Once you have selected a single channel to be used by your mesh, the following must be done for each of the mesh nodes in your network.

  1. Install a wpad which supports mesh
  2. Add /etc/config/wireless with a mesh interface
  3. And configure mesh channel in /etc/config/wireless
  4. Run the wifi command to reload the wireless config

Before configuring the OpenWrt router for 802.11s, one must remove the default wpad (WPA daemon) and install one that supports mesh networking. Ensure you do this while attached to the router via a wired connection, as you are likely to lose your wireless connection.

opkg remove wpad-mini
opkg remove wpad-basic
opkg install wpad-mesh-openssl

Then add this stanza to the /etc/config/wireless file:

config wifi-iface 'mesh'
        option network 'mesh lan'
        option device 'radio0'
        option mode 'mesh'
        option mesh_id 'mymesh' # anything, this connects the nodes into one mesh (plus the password if there's any)
        option encryption 'psk2/aes' # or 'none'
        option key 'mysecret'   

Change mymesh and mysecret to match your naming and password needs. They must be the same for all mesh nodes

And change the channel of the 5 Ghz Radio to your mesh channel in /etc/config/wireless

config wifi-device 'radio1'
        option type 'mac80211'
        option hwmode '11a'  # indicates the 5Ghz radio
        option path 'pci0000:00/0000:00:00.0'
        option channel '44'  # the Channel to be used for Mesh Network
        option htmode 'HT20'

Run the wifi command to cause OpenWrt to reload the wireless configuration.

Clearly, you will need to run through these steps for each node in your wireless mesh.

Managing the Mesh Nodes

802.11s only provides Layer 2 connectivity between the nodes. In order to be able to manage the nodes the router must be put into dumb AP mode, and assigned a static IP address

In order to not lose connectivity while configuring the router, assign a static IP address to the the LAN interface. Since this is to be an IPv6-only network, assign a static IPv6 address in the same prefix as your IPv6-only network.

Edit the /etc/config/network file, adding ip6gw and ip6addr to the LAN interface. Normally IPv6 gateway addresses are link-local addresses, but that requires interface scope. In this case, it is easier to point back to the NAT64 router’s Global Address (GUA) on LAN interface as the gateway.

For an IPv6-only network, it is OK to leave the IPv4 static address, as it won’t be used, and maybe helpful, to recover the node on your workbench.

config interface 'lan'
        option type 'bridge'
        option ifname 'eth0.1'
        option proto 'static'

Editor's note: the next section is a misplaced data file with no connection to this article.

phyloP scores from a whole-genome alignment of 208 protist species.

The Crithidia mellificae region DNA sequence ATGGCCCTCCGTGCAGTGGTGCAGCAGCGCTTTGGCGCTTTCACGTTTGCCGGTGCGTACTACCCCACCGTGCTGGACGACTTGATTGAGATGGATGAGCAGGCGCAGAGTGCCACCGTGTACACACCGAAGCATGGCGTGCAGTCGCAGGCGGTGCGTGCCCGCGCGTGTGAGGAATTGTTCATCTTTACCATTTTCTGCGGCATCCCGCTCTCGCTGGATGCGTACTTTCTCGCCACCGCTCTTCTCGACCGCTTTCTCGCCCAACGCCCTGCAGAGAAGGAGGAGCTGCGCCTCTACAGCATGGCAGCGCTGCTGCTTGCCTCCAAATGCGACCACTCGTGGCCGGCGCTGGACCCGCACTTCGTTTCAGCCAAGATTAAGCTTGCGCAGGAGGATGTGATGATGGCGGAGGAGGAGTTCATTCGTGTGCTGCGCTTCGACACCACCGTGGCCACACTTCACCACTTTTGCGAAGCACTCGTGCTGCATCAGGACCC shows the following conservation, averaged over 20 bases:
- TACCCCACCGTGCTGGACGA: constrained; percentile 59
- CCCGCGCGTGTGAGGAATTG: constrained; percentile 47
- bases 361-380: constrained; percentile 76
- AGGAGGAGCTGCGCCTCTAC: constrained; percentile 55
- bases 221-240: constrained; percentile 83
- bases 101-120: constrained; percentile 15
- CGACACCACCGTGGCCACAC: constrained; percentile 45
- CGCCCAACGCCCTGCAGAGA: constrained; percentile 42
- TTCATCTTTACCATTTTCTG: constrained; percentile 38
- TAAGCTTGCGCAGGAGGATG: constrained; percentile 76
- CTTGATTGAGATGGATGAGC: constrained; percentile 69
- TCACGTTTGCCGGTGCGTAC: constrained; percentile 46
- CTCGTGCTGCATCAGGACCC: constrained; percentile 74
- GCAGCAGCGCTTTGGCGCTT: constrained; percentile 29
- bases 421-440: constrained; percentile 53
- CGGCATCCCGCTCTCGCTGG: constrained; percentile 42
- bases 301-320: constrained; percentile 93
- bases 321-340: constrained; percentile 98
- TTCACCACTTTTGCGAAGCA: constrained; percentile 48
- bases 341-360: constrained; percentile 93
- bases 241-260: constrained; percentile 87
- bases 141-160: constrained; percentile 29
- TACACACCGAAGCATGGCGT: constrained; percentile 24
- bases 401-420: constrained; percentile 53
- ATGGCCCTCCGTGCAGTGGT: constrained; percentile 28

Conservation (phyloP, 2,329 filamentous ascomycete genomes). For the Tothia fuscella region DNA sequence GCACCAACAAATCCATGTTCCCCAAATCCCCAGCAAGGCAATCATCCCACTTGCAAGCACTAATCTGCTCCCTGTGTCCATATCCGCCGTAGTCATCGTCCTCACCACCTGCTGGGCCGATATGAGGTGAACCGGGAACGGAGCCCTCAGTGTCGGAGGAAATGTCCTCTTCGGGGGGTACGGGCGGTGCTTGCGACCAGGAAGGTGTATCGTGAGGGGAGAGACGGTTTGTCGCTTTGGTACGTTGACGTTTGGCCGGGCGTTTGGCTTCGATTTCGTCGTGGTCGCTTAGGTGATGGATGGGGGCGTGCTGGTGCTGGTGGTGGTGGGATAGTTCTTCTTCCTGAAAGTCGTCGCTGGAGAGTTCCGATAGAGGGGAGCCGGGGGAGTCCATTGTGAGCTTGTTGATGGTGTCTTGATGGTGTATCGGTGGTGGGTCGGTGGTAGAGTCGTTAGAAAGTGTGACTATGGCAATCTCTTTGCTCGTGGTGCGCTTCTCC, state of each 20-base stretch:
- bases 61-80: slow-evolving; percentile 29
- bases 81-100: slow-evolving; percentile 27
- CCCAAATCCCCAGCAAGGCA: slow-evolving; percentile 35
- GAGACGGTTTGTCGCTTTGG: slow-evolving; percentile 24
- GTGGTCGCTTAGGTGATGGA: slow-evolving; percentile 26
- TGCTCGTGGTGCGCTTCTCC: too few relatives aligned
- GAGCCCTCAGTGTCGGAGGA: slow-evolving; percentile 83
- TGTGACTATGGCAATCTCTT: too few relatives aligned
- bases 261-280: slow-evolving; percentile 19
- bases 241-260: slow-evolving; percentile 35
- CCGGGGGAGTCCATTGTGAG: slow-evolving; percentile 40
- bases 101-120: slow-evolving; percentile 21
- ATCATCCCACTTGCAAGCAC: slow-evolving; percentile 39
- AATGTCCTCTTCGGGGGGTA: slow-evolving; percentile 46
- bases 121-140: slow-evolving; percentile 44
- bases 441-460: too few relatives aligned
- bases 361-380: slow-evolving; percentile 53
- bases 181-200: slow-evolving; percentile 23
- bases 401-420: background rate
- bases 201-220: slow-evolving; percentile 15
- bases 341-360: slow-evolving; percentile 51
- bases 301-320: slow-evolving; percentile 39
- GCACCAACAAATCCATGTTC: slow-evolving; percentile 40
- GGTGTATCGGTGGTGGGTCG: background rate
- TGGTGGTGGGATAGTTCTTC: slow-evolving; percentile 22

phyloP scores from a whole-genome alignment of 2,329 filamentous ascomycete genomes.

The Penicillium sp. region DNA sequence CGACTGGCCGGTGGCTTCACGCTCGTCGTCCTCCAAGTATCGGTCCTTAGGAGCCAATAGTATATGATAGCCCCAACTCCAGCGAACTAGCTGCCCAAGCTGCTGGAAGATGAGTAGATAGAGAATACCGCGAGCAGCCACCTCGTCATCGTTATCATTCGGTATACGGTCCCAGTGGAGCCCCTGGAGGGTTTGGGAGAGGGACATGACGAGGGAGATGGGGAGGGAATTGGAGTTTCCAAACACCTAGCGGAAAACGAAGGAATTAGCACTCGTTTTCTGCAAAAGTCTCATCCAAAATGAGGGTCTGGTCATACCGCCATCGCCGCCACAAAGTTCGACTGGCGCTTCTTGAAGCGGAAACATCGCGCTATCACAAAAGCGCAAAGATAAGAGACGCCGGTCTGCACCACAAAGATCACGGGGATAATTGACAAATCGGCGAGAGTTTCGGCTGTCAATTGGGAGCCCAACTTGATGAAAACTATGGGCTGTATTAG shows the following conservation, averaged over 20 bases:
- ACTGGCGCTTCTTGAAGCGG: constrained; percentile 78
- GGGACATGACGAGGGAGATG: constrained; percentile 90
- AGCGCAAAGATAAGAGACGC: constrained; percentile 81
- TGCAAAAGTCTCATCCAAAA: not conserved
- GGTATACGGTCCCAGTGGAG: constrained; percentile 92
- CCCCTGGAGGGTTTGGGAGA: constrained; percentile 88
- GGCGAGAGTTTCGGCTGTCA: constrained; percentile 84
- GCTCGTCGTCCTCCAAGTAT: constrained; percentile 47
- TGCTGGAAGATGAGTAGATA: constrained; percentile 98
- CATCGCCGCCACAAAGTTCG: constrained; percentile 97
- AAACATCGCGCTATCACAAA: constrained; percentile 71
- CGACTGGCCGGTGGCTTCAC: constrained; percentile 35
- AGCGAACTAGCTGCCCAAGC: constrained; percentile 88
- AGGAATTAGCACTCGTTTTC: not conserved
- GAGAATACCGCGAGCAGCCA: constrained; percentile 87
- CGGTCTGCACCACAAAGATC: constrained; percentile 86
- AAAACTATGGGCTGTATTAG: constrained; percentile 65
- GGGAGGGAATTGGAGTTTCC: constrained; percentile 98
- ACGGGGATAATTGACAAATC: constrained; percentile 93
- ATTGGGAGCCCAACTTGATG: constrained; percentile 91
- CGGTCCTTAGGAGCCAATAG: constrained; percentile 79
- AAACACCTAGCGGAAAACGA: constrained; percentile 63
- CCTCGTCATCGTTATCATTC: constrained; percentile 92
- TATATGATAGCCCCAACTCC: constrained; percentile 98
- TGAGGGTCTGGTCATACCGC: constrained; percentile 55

list ipaddr '192.168.222.1/24'
        option ip6gw '2001:db8:8011:fd60::1'
        list ip6addr '2001:db8:8011:fd60::3/64'

To place the router into dumb AP mode, one must disable the DHCPv4 server, and disable IPv6 RA and DHCPv6 services.

Edit /etc/config/dhcp file to disable DHCPv4, and comment out the following lines for RA and DHCPv6 servers on the LAN interface.

config dhcp 'lan'
        option interface 'lan'
        option ignore '1'
        # option ra_management '1'
        # option ra 'server'
        # option dhcpv6 'server'

Ensure that you are connected to the router via the static IPv6 address (it is a good time to put that address in your local DNS server), and restart networking on the router for the changes to take effect.

/etc/init.d/networking restart

Admiring your 802.11s mesh network

In the default OpenWrt configuration, the LAN ports, and the Wireless Radios (2.4 & 5 Ghz) are bridge together. This means by default, the wireless mesh will be bridged to the LAN ports of each router, making it easy to manage by plugging into any LAN port with your laptop.

Since you have already assigned DNS names to the static IPv6 addresses of each node, it is easy to ssh to a node and see if your mesh network is up and running. In this example I’ll ssh to the mesh portal node kahaluu.

$ ssh root@6kahaluu-ap
BusyBox v1.30.1 () built-in shell (ash)

  _______                     ________        __
 |       |.-----.-----.-----.|  |  |  |.----.|  |_
 |   -   ||  _  |  -__|     ||  |  |  ||   _||   _|
 |_______||   __|_____|__|__||________||__|  |____|
          |__| W I R E L E S S   F R E E D O M
 -----------------------------------------------------
 OpenWrt 19.07.4, r11208-ce6496d796
 -----------------------------------------------------
root@Kahaluu:~# 

The iw command will display that status of paths as well as of each peer. The Paths command is a shorter output. Make sure you use the correct wireless interface (wlan0 or wlan1).

root@Kahaluu:~# iw dev wlan0 mpath dump
DEST ADDR         NEXT HOP          IFACE   SN  METRIC  QLEN    EXPTIME     DTIM    DRET    FLAGS
c4:e9:84:2f:4d:de c4:e9:84:2f:4d:de wlan0   69838   326 0   0   100 0   0x4
84:c9:b2:54:30:5c 84:c9:b2:54:30:5c wlan0   0   299 0   0   0   0   0x10